A subdued, deferential, over-prepared President Obama ceded the first debate to Mitt Romney on style and substance. Democrats had to look at historical evidence that debates don’t change election outcomes for comfort Wednesday tonight.
Romney shook his Etch-a-Sketch and lied his way through the entire debate with no challenge from moderator Jim Lehrer. He simply denied he has proposed a $5 trillion tax cut. He insisted he wouldn’t cut the education budget or Pell Grants, when he will. He claimed the Affordable Care Act raised taxes by a trillion dollars. He essentially revived the idea of death panels by saying Obamacare established “a board that will tell people what kind of treatment they’re going to get.” Yet the president didn’t call him on any of it.
In fact, Obama let Romney off the hook on a range of toxic topics, from Social Security to the tax deductions he’d eliminate to make his tax-cut plan “revenue neutral.” Some omissions seem like political malpractice. The president had many opportunities to ask Romney exactly what loopholes he’d close and which deductions he’d eliminate – child tax credit? Mortgage interest deduction? Charitable deductions? – and help Romney commit political suicide. But he never did; he went straight to the wonky idea that there are not enough loopholes to close or deductions to balance his tax cuts for the rich. He had the chance to ask Romney for his deduction-elimination plans directly, even if only rhetorically, even if Lehrer didn’t follow up. But Obama never did.
He didn’t challenge him on most of his lies. Romney claimed the Affordable Care Act raised taxes by a trillion dollars, and Obama didn’t object; in the camera shot at that moment, he didn’t even shake his head. He didn’t mention Bain Capital, the Ryan budget or Romney’s shameful 47 percent comments. When Romney chided Obama for not fighting for the Simpson-Bowles deficit commission recommendations, Obama didn’t mention that Romney’s running mate, who was on the commission, wouldn’t back them either.
Unbelievably, Obama cited Social Security as an area where he and Romney agree, even though Romney’s running mate Paul Ryan was an architect of Social Security privatization plans in the House, and Romney himself has suggested raising the age of eligibility and cutting benefits. That’s striking fear in the hearts of plenty of Democrats. The president seemed about to score a big win when Romney admitted he wanted to shift Medicare to a voucher program for Americans under 55 — but it was Obama who noted that Romney says he would let “traditional Medicare” exist alongside “vouchercare,” taking some of the political sting out of Romney’s admission. As Romney attacked Dodd-Frank banking regulations, Obama allowed that Wall Street shouldn’t bear all the blame for the entire 2008 banking collapse, and he pointed to loan officers and individuals who borrowed money they really couldn’t afford to, rather than stay on the topic of Wall Street greed and recklessness. As he got deep into the weeds about education and work readiness, he gave Romney credit for agreeing with his popular ideas on community colleges.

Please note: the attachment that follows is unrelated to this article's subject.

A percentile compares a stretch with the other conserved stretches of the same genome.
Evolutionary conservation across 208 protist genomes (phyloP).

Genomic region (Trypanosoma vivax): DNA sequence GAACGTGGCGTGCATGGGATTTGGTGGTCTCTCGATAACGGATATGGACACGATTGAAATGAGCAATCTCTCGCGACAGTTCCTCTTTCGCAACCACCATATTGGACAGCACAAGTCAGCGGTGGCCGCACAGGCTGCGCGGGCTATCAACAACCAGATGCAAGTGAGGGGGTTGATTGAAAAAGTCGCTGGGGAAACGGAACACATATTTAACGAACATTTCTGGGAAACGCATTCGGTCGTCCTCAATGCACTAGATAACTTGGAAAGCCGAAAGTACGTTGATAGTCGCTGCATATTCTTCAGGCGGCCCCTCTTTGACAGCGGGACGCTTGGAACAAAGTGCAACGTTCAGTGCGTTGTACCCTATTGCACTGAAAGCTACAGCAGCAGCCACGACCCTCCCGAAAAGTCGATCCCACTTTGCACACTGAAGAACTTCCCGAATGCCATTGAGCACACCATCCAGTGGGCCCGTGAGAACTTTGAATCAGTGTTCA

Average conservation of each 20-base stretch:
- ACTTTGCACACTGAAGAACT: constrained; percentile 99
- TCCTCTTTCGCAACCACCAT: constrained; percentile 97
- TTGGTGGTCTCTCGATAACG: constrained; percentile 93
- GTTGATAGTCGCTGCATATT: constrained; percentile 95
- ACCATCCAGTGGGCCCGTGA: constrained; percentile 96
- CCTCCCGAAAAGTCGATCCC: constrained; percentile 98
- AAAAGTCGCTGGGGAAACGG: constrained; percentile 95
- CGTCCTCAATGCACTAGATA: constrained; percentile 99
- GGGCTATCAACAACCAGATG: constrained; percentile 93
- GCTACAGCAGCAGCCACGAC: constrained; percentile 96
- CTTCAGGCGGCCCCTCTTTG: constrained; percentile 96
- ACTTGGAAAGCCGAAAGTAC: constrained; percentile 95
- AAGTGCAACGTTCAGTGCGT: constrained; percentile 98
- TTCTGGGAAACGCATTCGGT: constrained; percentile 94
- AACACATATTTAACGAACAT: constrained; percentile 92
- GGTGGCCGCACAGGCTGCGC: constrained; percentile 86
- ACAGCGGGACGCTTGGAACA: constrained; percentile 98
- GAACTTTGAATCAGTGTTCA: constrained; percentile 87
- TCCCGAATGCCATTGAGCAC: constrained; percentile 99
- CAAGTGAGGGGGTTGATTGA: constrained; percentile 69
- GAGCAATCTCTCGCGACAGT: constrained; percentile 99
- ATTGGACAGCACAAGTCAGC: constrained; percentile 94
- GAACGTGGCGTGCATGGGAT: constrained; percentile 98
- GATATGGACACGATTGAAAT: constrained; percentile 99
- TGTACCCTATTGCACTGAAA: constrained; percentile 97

Overall Obama was off his game. He stumbled with “ums” and “uhs,” looked down at the podium instead of at the camera, framed his statements as hypotheticals not declarations, even apologized to Lehrer for going long with his remarks when Romney just barreled over the moderator. I found myself wondering if he was preoccupied by either a national security crisis (Turkey and Syria are firing at one another) or family troubles; I hope neither is true, but it would explain his subdued performance.
Romney was smug and arrogant, condescending to Obama and Lehrer. Unbelievably, he compared Obama to one of his sons when accusing him of misrepresenting his tax plan. “Look, I’ve got five boys — I’m used to people saying something that’s not always true but just keep repeating it and ultimately hoping I’ll believe it. But that is not the case.” Maybe our first black president can’t shoot back “I’m not one of your boys,” but I wish Lehrer had noted the insult.
Let me admit: I wasn’t sure Barack Obama won all of his debates with John McCain in 2008. Some of his answers were too long and convoluted. But what mattered most was McCain wandering around the stage, looking lost, or calling Obama “that one.”
It’s possible some things will matter more than they seem to tonight: Romney’s arrogant smiles and smirks, or his saying to Lehrer that though “I love Big Bird; I actually like you,” he’d fire them both and zero out the PBS budget. Americans love Big Bird. What a loon. He smirked regularly and once even giggled at his fine performance. He made it clear that he was Lehrer’s boss early, and treated him disrespectfully. For a guy Americans don’t find likeable, he wasn’t terribly likeable.
In the days to come, Romney may suffer from the perception of his condescension, his lying and his cruel assault on Big Bird. But for now, it seems the president missed the opportunity to put his opponent away for good.